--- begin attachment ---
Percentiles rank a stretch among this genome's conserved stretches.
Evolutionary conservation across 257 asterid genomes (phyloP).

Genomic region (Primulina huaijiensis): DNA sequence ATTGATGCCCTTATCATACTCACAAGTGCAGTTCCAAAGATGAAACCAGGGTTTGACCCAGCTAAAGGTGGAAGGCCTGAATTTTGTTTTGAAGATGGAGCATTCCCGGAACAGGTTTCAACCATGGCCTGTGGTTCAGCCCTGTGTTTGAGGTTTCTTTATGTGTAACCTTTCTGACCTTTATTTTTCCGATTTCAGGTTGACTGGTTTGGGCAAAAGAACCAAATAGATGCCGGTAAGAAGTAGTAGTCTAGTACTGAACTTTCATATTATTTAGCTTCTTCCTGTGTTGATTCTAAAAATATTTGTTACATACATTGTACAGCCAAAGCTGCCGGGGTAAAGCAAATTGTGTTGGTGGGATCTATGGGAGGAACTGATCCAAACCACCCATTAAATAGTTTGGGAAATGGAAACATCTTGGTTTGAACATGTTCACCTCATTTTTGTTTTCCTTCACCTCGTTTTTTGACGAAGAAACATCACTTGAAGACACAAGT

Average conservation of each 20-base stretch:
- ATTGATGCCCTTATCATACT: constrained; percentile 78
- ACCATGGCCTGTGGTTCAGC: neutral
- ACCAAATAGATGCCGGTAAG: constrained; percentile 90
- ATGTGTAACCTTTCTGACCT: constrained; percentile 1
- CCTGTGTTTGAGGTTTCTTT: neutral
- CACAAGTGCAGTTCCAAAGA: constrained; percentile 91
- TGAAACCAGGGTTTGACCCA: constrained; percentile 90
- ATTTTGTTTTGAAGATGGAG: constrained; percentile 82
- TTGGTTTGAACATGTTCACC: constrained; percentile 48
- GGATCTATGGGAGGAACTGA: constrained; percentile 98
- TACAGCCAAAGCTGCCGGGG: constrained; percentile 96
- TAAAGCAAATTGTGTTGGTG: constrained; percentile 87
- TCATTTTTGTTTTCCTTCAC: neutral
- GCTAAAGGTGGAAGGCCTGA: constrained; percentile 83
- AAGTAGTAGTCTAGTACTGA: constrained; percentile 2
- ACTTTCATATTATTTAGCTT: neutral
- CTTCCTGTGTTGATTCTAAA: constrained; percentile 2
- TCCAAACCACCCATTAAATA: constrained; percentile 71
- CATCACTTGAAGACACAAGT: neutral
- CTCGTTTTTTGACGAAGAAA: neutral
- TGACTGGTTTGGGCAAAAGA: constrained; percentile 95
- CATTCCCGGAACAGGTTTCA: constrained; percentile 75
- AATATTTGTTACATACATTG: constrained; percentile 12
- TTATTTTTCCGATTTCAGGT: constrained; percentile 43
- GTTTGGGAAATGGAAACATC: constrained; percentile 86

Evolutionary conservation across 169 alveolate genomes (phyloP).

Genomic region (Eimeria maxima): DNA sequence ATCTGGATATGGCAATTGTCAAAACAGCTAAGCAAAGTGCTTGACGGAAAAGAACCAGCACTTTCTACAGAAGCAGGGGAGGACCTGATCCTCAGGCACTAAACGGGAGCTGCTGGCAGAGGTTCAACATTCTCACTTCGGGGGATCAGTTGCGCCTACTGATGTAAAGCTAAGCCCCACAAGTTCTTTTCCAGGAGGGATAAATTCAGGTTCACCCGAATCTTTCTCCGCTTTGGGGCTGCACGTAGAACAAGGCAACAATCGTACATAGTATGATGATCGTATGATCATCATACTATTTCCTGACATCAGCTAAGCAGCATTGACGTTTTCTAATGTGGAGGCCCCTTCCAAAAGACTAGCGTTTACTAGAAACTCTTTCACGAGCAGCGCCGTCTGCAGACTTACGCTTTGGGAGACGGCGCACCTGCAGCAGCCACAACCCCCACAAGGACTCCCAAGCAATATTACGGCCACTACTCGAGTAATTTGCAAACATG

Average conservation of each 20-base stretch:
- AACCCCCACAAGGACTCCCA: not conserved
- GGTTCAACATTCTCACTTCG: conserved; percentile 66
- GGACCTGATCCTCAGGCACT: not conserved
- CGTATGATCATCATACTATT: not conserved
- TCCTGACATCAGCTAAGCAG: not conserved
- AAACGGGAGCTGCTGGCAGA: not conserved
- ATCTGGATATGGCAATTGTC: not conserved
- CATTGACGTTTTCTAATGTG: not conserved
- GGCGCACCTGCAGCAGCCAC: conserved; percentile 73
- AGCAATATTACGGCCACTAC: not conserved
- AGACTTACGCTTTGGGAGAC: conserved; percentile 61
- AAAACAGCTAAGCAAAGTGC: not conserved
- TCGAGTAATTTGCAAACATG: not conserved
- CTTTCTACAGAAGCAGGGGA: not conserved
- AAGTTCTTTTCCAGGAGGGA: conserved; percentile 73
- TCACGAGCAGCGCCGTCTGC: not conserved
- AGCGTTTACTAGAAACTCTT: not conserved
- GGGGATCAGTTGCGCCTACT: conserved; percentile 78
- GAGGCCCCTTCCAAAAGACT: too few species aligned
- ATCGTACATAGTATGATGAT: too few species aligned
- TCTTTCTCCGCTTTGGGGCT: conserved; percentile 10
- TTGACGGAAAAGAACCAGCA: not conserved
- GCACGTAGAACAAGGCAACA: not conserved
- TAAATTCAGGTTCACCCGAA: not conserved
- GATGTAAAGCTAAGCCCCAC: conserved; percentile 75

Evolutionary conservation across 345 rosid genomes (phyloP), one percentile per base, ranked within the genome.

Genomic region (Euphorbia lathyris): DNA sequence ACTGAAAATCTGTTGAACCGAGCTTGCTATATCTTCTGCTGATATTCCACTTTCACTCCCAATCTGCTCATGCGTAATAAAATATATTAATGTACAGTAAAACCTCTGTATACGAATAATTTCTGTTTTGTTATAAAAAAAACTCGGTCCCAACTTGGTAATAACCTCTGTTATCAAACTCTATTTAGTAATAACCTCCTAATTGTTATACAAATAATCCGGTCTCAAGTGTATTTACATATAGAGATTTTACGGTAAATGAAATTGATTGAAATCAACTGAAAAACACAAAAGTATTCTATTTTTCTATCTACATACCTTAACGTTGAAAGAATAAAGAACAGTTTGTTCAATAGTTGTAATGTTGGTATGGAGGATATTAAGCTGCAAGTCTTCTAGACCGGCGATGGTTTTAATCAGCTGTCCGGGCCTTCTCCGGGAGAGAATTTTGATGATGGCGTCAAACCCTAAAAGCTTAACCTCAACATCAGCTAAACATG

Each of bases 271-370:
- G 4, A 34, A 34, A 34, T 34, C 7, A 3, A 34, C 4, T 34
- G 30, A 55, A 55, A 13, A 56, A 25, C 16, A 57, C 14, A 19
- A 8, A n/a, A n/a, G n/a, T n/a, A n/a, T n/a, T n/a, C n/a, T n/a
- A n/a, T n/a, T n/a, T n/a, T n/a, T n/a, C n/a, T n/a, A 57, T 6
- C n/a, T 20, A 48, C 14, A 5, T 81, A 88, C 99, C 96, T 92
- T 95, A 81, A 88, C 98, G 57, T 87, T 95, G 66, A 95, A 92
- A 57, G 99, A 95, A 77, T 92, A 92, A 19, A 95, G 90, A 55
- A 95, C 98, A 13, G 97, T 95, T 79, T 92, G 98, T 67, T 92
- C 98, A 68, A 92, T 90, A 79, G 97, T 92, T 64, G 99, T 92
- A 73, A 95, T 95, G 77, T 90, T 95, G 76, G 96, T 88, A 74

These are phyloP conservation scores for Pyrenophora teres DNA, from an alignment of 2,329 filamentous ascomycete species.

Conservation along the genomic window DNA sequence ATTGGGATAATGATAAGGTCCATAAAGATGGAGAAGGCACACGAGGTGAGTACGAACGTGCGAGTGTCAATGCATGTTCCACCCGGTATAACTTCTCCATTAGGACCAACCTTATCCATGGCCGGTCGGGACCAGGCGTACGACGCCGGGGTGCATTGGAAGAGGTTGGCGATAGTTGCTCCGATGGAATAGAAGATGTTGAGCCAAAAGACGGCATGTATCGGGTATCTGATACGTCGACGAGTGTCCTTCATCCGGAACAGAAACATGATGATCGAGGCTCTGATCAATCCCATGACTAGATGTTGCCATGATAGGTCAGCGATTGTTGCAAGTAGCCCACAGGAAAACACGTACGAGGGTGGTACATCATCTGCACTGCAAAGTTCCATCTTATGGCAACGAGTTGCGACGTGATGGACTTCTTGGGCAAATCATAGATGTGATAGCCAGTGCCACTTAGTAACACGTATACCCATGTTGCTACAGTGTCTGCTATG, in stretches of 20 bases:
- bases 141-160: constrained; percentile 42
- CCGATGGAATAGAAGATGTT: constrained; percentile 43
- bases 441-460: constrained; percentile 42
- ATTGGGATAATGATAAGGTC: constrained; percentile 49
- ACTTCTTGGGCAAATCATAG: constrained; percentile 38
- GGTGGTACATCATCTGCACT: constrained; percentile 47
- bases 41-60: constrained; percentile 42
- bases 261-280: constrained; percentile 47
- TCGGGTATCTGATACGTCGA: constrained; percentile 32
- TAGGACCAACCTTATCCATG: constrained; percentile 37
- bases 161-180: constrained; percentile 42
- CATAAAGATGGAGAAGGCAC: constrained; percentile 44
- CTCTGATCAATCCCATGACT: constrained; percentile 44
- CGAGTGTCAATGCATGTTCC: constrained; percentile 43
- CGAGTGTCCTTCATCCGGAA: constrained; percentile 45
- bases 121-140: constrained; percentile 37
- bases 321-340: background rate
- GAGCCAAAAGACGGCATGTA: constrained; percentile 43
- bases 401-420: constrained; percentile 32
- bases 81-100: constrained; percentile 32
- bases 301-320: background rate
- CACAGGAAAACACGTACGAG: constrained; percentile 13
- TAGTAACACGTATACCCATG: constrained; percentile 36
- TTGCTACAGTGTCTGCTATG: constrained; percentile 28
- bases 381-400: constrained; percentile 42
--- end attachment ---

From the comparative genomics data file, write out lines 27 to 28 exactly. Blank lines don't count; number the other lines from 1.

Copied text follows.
- AATATTTGTTACATACATTG: constrained; percentile 12
- TTATTTTTCCGATTTCAGGT: constrained; percentile 43